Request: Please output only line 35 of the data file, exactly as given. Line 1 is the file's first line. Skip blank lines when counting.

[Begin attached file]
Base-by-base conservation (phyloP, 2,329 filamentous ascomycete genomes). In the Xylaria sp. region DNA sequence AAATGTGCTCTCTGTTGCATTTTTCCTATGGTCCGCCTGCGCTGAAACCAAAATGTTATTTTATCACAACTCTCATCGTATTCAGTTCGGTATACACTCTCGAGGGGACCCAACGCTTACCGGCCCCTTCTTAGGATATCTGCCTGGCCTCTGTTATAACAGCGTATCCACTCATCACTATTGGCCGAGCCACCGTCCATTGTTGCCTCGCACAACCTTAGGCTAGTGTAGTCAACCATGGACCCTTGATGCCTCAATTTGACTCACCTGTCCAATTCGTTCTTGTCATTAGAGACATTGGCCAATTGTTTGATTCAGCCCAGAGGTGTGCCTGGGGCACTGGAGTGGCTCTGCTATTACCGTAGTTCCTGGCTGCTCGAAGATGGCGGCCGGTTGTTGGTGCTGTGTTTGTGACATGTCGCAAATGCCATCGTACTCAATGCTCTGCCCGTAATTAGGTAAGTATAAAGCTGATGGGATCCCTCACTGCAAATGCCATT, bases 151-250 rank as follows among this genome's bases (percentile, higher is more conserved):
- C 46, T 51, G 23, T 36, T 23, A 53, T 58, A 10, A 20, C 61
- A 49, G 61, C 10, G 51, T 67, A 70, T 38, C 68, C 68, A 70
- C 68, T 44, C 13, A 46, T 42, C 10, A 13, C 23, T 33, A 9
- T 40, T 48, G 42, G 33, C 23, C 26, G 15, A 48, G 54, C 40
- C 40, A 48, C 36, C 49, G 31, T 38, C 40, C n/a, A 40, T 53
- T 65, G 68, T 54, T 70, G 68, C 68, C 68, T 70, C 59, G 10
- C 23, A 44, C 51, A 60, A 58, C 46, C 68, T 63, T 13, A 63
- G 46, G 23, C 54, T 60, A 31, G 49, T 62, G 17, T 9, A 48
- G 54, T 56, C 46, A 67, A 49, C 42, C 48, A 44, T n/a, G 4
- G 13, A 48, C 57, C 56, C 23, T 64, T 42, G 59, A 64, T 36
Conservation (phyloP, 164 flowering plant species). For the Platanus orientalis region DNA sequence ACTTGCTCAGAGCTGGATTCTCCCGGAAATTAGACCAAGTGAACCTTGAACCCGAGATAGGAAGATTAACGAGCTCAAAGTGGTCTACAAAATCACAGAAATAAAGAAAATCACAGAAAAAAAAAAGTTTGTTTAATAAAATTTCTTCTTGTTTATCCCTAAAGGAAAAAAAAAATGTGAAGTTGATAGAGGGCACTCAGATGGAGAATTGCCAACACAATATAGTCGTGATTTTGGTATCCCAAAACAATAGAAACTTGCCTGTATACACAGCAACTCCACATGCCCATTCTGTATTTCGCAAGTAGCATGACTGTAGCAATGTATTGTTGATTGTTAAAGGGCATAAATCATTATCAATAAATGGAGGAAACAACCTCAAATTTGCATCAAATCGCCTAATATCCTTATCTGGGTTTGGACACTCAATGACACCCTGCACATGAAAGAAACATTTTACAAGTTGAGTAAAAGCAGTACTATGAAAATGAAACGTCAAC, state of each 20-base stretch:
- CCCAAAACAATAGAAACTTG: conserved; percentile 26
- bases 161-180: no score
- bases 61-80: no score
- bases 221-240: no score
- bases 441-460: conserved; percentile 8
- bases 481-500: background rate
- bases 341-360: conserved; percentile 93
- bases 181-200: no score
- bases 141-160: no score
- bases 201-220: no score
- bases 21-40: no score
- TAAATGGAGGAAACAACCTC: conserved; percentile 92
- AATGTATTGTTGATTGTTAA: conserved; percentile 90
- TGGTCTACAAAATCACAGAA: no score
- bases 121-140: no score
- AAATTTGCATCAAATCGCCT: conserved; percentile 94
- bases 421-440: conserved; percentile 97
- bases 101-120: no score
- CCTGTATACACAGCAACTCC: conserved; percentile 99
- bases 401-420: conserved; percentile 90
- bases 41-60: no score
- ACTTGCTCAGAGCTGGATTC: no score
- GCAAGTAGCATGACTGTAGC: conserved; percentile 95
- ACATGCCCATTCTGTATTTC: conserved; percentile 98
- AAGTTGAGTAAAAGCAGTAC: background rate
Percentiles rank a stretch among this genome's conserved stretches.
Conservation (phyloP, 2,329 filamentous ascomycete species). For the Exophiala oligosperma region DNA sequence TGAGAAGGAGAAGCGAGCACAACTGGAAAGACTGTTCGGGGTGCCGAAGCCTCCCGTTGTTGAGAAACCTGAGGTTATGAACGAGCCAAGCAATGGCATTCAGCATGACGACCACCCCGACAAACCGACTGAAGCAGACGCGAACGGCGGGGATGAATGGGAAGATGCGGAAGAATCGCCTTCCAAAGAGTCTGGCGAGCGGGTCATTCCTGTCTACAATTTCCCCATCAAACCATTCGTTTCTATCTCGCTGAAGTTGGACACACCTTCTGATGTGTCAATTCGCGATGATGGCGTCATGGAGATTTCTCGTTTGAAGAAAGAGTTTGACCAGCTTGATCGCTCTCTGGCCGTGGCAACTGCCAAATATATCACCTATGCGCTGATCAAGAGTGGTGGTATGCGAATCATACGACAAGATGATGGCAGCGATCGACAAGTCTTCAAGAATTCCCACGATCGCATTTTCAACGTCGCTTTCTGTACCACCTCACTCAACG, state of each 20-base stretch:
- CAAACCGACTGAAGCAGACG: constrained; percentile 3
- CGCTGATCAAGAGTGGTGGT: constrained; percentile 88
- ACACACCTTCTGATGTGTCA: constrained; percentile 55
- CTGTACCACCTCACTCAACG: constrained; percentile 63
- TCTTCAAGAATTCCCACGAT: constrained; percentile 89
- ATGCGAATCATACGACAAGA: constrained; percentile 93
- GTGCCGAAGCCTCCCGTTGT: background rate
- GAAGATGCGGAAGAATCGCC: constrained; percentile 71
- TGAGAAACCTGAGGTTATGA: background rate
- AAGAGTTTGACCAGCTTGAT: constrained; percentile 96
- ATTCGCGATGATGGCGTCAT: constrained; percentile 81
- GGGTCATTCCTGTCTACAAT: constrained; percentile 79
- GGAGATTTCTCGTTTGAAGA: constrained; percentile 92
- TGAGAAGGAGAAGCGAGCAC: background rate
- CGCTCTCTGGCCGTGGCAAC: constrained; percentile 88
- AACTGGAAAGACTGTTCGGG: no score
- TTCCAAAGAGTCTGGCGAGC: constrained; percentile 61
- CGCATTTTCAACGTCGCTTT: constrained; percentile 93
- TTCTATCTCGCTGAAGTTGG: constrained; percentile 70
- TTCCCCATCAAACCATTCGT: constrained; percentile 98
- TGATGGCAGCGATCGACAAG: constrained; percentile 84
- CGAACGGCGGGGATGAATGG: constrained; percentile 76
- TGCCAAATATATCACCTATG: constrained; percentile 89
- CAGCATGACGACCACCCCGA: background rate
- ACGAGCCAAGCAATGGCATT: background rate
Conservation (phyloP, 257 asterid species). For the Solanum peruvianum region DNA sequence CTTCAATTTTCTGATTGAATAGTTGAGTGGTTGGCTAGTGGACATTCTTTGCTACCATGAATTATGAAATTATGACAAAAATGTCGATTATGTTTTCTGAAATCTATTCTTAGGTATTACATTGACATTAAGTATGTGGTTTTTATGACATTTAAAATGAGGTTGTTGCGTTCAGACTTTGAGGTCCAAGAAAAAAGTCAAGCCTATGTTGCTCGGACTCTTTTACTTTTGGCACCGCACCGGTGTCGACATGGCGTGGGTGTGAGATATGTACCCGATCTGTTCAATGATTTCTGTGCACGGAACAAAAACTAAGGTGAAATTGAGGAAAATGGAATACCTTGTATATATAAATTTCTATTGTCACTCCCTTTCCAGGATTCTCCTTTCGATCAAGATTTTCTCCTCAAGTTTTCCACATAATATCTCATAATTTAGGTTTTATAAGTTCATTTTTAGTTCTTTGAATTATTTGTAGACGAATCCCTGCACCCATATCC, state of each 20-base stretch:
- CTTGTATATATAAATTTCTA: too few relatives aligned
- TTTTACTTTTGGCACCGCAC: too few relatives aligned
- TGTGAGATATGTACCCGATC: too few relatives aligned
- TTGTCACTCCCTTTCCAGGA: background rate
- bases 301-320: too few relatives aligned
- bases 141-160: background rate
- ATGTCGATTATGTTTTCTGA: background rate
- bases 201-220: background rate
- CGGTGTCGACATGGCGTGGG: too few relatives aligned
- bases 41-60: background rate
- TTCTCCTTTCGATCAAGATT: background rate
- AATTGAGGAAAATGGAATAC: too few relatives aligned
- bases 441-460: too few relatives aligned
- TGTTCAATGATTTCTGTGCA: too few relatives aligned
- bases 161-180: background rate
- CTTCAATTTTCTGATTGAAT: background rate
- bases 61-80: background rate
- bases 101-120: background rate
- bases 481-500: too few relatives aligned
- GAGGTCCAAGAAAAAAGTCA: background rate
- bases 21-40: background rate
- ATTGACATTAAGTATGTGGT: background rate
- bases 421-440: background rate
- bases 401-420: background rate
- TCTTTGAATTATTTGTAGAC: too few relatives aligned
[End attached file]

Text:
- GCAAGTAGCATGACTGTAGC: conserved; percentile 95